• The sender's location can be determined by looking up the sender in the user's address book of contacts and correlating the particular e-mail address or telephone number with a particular work address or home address. For communications emanating from a mobile device, i.e. for an incoming e-mail or incoming telephone call originating from a mobile device, the mobile device itself may send its current location or GPS coordinates as part of the call signalling-and setup.
  • If the sender's contact information is not stored in the user's address book, then the location of the sender can be determined from the area code of the incoming telephone call or from the IP address of the incoming e-mail.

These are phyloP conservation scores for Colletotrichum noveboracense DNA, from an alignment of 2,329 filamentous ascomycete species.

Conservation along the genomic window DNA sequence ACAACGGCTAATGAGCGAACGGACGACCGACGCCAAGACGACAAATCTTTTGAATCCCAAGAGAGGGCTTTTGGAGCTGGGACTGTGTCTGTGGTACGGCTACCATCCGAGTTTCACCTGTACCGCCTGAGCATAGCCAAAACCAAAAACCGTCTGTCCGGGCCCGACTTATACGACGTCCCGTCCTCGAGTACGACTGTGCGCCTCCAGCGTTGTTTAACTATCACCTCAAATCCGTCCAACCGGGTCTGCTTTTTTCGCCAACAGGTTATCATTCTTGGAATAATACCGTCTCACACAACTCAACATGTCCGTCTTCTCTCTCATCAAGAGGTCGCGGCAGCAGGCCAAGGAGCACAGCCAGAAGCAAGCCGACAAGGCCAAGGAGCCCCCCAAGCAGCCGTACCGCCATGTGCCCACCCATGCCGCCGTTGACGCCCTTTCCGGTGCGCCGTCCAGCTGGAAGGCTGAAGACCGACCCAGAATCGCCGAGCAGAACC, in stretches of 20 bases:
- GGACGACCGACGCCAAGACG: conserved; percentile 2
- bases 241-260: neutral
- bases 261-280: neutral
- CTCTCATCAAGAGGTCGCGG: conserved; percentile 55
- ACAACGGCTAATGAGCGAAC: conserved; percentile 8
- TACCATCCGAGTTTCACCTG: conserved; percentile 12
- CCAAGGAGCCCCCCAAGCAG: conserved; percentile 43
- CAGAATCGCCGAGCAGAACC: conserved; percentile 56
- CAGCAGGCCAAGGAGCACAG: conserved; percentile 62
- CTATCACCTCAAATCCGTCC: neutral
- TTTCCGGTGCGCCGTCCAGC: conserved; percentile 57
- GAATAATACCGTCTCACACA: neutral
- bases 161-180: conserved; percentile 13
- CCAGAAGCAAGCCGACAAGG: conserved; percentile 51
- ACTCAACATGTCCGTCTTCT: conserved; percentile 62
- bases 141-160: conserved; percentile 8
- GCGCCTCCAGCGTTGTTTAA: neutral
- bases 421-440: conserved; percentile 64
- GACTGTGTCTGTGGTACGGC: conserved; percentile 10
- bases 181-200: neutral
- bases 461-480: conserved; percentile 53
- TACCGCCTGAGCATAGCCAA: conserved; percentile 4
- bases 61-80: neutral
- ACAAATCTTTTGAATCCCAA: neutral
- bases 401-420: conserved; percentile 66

• In another implementation, the user can define the filter criteria by selecting a predefined geographical area (e.g. city, state, country, time-zone, continent, etc.) so that the user is notified of any inbound communications originating from within the predefined geographical area. The user can select a generic geographical area (the granularity of the filter) so that the device automatically switches to the city or country in which it is roaming without having to specify which city or which country. This requires the device to correlate its GPS coordinates with a database of ranges of latitude and longitude coordinates for cities, counties, states, provinces, countries, etc. Alternatively, as another example, the user can select a specific city from a menu of cities, thereby defining specifically the filter criteria so that any call or e-mail originating from within that particular city is highlighted or given precedence. Optionally, the user can specify whether the filter is to apply to any incoming communication or only those from recognized contacts about whom information is stored in the user's address book. In other words, the user can activate a roaming profile that prioritizes inbound communications from contacts whose addresses are within a specified geographical area, presenting these in a distinctive manner to distinguish these over all other incoming communications.